With her errands complete and ready to return to the cottage, Lily balancing two large fully stocked grocery bags, the aromatic bouquet of jonquils and a first aid kit inside a small handled shopping bag walks down the sidewalk toward her car. Twenty steps from her car, she is stopped her in her steps by the sweet scent of cinnamon buns wafting out of the Buck Tea Room. She can’t resist cinnamon. It is her favourite sweet spice. Five minutes later she is on her way back to the cottage with a cinnamon bun in a small bag.
Before she reaches the cottage, Lily pulls off the road at Tairlaw Linn, the Water of Girvan runs through the northwest corner of the Rose Cottage property. She was glad she wore her runners it will make it easier to walk down to the beautiful double waterfall. As she had done dozens of times during her Scottish summer Lily bends over and slides smoothly between the fence rails and follows the animal trail down from the road to the meadow and the stand of alders beside the river. The air cool and crisp after the rain is full of the scent of wet earth, leaves and thistle. She takes it all in, breathes deeply and listens to the laughter of the water as it tumbles over the edge and splashes into the pool below.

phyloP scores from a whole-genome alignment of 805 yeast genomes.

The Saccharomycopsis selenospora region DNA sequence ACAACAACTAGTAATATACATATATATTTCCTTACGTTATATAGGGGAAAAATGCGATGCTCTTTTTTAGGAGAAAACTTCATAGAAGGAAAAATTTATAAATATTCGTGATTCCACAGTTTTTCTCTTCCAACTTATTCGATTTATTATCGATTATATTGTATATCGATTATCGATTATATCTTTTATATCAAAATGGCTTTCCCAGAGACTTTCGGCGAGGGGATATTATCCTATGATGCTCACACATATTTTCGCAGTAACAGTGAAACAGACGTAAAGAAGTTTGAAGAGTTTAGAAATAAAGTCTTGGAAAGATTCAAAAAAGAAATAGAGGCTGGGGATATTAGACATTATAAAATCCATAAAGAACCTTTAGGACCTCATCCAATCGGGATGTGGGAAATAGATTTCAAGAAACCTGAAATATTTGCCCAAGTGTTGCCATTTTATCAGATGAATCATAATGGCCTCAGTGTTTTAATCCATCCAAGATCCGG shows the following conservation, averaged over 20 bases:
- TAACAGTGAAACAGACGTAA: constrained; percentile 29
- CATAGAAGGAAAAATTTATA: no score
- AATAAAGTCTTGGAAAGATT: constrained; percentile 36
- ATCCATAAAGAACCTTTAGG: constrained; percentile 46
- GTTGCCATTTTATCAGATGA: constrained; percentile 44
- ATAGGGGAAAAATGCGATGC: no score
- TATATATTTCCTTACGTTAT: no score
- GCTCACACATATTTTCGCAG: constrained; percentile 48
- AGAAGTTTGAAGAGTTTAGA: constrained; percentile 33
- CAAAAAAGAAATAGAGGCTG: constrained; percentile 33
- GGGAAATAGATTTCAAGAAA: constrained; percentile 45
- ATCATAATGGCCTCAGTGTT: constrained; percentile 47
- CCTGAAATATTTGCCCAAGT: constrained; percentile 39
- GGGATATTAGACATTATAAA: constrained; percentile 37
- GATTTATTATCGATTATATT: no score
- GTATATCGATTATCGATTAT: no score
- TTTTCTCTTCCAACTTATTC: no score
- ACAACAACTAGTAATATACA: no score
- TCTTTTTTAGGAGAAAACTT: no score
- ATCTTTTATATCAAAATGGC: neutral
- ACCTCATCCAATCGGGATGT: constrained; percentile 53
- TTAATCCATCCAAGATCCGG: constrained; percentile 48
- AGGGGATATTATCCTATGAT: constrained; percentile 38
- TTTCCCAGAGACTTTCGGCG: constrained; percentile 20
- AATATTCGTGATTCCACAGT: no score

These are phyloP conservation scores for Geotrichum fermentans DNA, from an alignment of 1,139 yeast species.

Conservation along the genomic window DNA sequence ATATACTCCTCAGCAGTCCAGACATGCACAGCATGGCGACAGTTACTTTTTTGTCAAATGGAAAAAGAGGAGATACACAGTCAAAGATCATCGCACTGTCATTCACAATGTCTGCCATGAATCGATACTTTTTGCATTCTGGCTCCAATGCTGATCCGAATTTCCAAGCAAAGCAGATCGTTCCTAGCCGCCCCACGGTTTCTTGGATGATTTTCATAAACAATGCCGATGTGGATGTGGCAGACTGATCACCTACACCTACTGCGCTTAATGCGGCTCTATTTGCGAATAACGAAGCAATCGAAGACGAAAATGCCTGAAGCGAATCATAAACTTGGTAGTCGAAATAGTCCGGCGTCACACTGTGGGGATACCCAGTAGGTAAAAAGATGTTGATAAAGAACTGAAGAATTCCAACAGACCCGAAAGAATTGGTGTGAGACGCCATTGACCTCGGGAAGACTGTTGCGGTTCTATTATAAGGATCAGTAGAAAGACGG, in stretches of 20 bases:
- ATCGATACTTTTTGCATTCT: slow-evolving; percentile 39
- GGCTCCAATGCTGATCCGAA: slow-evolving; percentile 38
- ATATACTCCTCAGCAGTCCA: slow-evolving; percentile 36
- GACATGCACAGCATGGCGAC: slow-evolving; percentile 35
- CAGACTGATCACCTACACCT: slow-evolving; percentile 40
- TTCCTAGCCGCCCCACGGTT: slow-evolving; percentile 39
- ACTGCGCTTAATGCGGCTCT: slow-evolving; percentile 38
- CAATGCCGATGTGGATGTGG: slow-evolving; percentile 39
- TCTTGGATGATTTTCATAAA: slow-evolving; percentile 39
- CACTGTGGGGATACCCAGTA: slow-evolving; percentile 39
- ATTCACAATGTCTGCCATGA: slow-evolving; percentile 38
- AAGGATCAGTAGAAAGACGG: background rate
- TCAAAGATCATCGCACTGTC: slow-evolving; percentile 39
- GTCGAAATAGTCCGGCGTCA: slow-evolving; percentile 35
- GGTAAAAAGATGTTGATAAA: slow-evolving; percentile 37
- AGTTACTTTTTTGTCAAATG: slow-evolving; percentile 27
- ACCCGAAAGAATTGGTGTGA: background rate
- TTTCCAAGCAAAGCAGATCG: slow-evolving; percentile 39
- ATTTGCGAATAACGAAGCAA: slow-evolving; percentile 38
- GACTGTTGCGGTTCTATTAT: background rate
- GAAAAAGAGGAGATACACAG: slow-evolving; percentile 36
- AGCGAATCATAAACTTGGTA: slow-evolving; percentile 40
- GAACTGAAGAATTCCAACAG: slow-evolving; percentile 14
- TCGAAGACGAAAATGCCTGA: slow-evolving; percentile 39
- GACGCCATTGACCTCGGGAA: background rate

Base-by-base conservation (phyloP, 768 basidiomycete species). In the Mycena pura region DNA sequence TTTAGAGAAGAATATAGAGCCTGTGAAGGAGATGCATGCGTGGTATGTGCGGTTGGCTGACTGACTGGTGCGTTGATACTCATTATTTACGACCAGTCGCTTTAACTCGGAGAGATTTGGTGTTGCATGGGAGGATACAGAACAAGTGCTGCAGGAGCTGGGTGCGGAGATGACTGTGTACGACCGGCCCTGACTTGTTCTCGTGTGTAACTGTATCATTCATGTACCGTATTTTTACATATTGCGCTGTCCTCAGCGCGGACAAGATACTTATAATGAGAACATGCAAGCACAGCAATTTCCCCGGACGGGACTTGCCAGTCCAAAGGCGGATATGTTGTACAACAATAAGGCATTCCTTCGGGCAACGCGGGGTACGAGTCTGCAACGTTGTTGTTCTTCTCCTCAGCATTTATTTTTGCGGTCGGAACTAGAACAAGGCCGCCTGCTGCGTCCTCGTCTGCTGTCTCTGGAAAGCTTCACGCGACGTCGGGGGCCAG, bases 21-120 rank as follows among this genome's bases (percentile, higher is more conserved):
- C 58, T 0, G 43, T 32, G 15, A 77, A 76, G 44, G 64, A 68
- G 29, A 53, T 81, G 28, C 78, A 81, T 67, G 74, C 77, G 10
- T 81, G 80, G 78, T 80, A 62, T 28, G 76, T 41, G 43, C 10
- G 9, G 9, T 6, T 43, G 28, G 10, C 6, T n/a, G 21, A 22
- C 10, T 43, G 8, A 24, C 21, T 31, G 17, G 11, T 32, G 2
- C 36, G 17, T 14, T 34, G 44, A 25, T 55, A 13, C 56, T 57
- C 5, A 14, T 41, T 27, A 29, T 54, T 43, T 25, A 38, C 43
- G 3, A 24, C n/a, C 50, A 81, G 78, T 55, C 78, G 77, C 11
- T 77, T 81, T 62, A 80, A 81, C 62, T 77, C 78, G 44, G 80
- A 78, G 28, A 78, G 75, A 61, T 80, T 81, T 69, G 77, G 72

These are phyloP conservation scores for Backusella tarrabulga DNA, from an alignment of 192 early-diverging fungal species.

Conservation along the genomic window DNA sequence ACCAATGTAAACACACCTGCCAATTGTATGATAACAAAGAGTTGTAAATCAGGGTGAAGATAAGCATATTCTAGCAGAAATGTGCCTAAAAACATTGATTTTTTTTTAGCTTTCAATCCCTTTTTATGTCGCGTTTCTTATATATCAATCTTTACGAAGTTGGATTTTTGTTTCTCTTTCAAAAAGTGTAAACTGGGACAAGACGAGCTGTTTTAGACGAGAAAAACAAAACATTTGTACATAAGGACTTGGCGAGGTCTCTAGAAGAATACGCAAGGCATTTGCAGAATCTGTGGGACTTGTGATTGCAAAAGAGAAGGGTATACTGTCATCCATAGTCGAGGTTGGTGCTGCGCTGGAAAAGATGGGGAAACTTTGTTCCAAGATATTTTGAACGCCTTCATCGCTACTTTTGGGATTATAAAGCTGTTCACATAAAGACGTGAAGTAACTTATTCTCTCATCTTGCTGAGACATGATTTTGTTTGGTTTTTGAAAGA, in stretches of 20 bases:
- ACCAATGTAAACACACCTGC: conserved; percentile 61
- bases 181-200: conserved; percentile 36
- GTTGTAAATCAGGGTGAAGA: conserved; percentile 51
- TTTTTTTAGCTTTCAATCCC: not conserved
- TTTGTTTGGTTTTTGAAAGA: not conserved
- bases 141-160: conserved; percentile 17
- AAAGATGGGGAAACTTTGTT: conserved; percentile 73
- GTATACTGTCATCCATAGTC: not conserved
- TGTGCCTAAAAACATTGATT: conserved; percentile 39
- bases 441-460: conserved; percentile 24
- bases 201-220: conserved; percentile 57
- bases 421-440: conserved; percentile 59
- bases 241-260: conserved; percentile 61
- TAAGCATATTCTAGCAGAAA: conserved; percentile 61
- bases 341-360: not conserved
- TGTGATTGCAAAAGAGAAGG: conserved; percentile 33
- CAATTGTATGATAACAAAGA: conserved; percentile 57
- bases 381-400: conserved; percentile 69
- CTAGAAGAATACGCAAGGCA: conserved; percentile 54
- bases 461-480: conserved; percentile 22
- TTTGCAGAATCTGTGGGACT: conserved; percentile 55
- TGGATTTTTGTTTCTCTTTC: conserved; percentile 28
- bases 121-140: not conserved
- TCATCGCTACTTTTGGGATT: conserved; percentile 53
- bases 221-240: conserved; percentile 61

Lily’s Aunt Flora died while Lily was in Thailand teaching meditation. She didn’t learn of her Aunts death until she returned home and read the letter from her Aunts attorney, two months after Aunt Flora was buried. Flora had left everything she owned to Lily; a few stocks; a large nest egg; and Rose cottage, including the 12 acres of property it sat on. This waterfall was on that property. How many afternoons had she spent swimming in its deep pools before returning to the cottage for tea and sweets?